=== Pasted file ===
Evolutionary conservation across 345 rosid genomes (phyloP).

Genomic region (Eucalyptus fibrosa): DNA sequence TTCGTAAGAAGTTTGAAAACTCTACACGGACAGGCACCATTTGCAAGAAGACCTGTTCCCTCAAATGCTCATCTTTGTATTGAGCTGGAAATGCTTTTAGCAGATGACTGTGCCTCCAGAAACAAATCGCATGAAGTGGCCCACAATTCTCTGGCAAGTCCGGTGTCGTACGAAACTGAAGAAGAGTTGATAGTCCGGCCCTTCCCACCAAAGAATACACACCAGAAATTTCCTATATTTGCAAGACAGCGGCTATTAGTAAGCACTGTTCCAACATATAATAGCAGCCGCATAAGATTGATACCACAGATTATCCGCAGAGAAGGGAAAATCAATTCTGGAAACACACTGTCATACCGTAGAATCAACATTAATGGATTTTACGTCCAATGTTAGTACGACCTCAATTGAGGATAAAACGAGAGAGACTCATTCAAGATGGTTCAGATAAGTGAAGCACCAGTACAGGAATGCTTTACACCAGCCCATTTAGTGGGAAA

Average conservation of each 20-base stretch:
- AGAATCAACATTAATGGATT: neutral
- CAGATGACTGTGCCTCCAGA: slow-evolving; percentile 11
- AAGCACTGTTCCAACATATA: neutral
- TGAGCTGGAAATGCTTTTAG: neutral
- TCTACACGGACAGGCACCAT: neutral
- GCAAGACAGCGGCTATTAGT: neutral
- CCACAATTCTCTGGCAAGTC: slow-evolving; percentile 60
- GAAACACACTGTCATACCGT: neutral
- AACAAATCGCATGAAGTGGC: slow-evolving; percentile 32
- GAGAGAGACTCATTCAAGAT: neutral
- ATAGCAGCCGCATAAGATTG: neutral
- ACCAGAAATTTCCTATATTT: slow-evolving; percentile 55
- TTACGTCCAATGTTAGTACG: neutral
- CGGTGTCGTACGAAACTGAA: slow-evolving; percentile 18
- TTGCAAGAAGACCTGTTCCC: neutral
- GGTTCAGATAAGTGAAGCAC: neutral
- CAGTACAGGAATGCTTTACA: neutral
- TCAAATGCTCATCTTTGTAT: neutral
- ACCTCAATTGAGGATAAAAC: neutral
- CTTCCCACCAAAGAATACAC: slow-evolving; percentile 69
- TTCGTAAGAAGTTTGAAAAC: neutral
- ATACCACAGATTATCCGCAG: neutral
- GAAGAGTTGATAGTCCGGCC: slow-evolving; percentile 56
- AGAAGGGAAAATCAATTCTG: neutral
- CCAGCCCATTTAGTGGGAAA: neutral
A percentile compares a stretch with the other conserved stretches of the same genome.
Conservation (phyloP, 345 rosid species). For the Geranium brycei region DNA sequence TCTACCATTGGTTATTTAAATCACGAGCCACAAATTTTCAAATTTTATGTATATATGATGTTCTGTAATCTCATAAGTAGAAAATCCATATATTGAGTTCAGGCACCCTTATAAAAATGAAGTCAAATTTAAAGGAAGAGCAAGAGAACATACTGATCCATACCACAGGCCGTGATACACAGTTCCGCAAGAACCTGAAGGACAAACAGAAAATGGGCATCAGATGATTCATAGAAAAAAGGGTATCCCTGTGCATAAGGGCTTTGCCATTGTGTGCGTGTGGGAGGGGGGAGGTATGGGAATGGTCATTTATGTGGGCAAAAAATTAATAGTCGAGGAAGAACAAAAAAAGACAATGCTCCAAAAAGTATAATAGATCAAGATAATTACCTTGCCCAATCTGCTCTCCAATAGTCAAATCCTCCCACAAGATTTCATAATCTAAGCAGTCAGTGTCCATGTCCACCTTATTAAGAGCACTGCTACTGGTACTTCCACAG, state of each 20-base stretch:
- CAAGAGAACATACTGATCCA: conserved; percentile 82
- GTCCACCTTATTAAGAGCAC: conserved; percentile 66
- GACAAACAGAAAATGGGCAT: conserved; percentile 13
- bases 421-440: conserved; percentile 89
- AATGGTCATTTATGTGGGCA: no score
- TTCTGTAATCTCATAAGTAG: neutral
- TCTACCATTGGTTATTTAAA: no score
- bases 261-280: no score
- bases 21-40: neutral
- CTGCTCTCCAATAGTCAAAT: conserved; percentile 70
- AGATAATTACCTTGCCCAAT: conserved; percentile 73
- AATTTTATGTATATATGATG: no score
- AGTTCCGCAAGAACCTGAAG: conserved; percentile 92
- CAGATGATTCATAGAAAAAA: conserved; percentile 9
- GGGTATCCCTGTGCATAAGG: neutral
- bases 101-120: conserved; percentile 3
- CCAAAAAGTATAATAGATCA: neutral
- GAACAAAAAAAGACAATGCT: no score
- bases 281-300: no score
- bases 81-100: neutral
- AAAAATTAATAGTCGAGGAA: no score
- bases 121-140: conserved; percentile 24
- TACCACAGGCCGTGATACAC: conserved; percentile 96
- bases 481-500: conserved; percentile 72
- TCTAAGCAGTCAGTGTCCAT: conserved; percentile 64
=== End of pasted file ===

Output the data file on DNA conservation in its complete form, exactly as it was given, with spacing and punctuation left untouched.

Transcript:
Evolutionary conservation across 345 rosid genomes (phyloP).

Genomic region (Eucalyptus fibrosa): DNA sequence TTCGTAAGAAGTTTGAAAACTCTACACGGACAGGCACCATTTGCAAGAAGACCTGTTCCCTCAAATGCTCATCTTTGTATTGAGCTGGAAATGCTTTTAGCAGATGACTGTGCCTCCAGAAACAAATCGCATGAAGTGGCCCACAATTCTCTGGCAAGTCCGGTGTCGTACGAAACTGAAGAAGAGTTGATAGTCCGGCCCTTCCCACCAAAGAATACACACCAGAAATTTCCTATATTTGCAAGACAGCGGCTATTAGTAAGCACTGTTCCAACATATAATAGCAGCCGCATAAGATTGATACCACAGATTATCCGCAGAGAAGGGAAAATCAATTCTGGAAACACACTGTCATACCGTAGAATCAACATTAATGGATTTTACGTCCAATGTTAGTACGACCTCAATTGAGGATAAAACGAGAGAGACTCATTCAAGATGGTTCAGATAAGTGAAGCACCAGTACAGGAATGCTTTACACCAGCCCATTTAGTGGGAAA

Average conservation of each 20-base stretch:
- AGAATCAACATTAATGGATT: neutral
- CAGATGACTGTGCCTCCAGA: slow-evolving; percentile 11
- AAGCACTGTTCCAACATATA: neutral
- TGAGCTGGAAATGCTTTTAG: neutral
- TCTACACGGACAGGCACCAT: neutral
- GCAAGACAGCGGCTATTAGT: neutral
- CCACAATTCTCTGGCAAGTC: slow-evolving; percentile 60
- GAAACACACTGTCATACCGT: neutral
- AACAAATCGCATGAAGTGGC: slow-evolving; percentile 32
- GAGAGAGACTCATTCAAGAT: neutral
- ATAGCAGCCGCATAAGATTG: neutral
- ACCAGAAATTTCCTATATTT: slow-evolving; percentile 55
- TTACGTCCAATGTTAGTACG: neutral
- CGGTGTCGTACGAAACTGAA: slow-evolving; percentile 18
- TTGCAAGAAGACCTGTTCCC: neutral
- GGTTCAGATAAGTGAAGCAC: neutral
- CAGTACAGGAATGCTTTACA: neutral
- TCAAATGCTCATCTTTGTAT: neutral
- ACCTCAATTGAGGATAAAAC: neutral
- CTTCCCACCAAAGAATACAC: slow-evolving; percentile 69
- TTCGTAAGAAGTTTGAAAAC: neutral
- ATACCACAGATTATCCGCAG: neutral
- GAAGAGTTGATAGTCCGGCC: slow-evolving; percentile 56
- AGAAGGGAAAATCAATTCTG: neutral
- CCAGCCCATTTAGTGGGAAA: neutral
A percentile compares a stretch with the other conserved stretches of the same genome.
Conservation (phyloP, 345 rosid species). For the Geranium brycei region DNA sequence TCTACCATTGGTTATTTAAATCACGAGCCACAAATTTTCAAATTTTATGTATATATGATGTTCTGTAATCTCATAAGTAGAAAATCCATATATTGAGTTCAGGCACCCTTATAAAAATGAAGTCAAATTTAAAGGAAGAGCAAGAGAACATACTGATCCATACCACAGGCCGTGATACACAGTTCCGCAAGAACCTGAAGGACAAACAGAAAATGGGCATCAGATGATTCATAGAAAAAAGGGTATCCCTGTGCATAAGGGCTTTGCCATTGTGTGCGTGTGGGAGGGGGGAGGTATGGGAATGGTCATTTATGTGGGCAAAAAATTAATAGTCGAGGAAGAACAAAAAAAGACAATGCTCCAAAAAGTATAATAGATCAAGATAATTACCTTGCCCAATCTGCTCTCCAATAGTCAAATCCTCCCACAAGATTTCATAATCTAAGCAGTCAGTGTCCATGTCCACCTTATTAAGAGCACTGCTACTGGTACTTCCACAG, state of each 20-base stretch:
- CAAGAGAACATACTGATCCA: conserved; percentile 82
- GTCCACCTTATTAAGAGCAC: conserved; percentile 66
- GACAAACAGAAAATGGGCAT: conserved; percentile 13
- bases 421-440: conserved; percentile 89
- AATGGTCATTTATGTGGGCA: no score
- TTCTGTAATCTCATAAGTAG: neutral
- TCTACCATTGGTTATTTAAA: no score
- bases 261-280: no score
- bases 21-40: neutral
- CTGCTCTCCAATAGTCAAAT: conserved; percentile 70
- AGATAATTACCTTGCCCAAT: conserved; percentile 73
- AATTTTATGTATATATGATG: no score
- AGTTCCGCAAGAACCTGAAG: conserved; percentile 92
- CAGATGATTCATAGAAAAAA: conserved; percentile 9
- GGGTATCCCTGTGCATAAGG: neutral
- bases 101-120: conserved; percentile 3
- CCAAAAAGTATAATAGATCA: neutral
- GAACAAAAAAAGACAATGCT: no score
- bases 281-300: no score
- bases 81-100: neutral
- AAAAATTAATAGTCGAGGAA: no score
- bases 121-140: conserved; percentile 24
- TACCACAGGCCGTGATACAC: conserved; percentile 96
- bases 481-500: conserved; percentile 72
- TCTAAGCAGTCAGTGTCCAT: conserved; percentile 64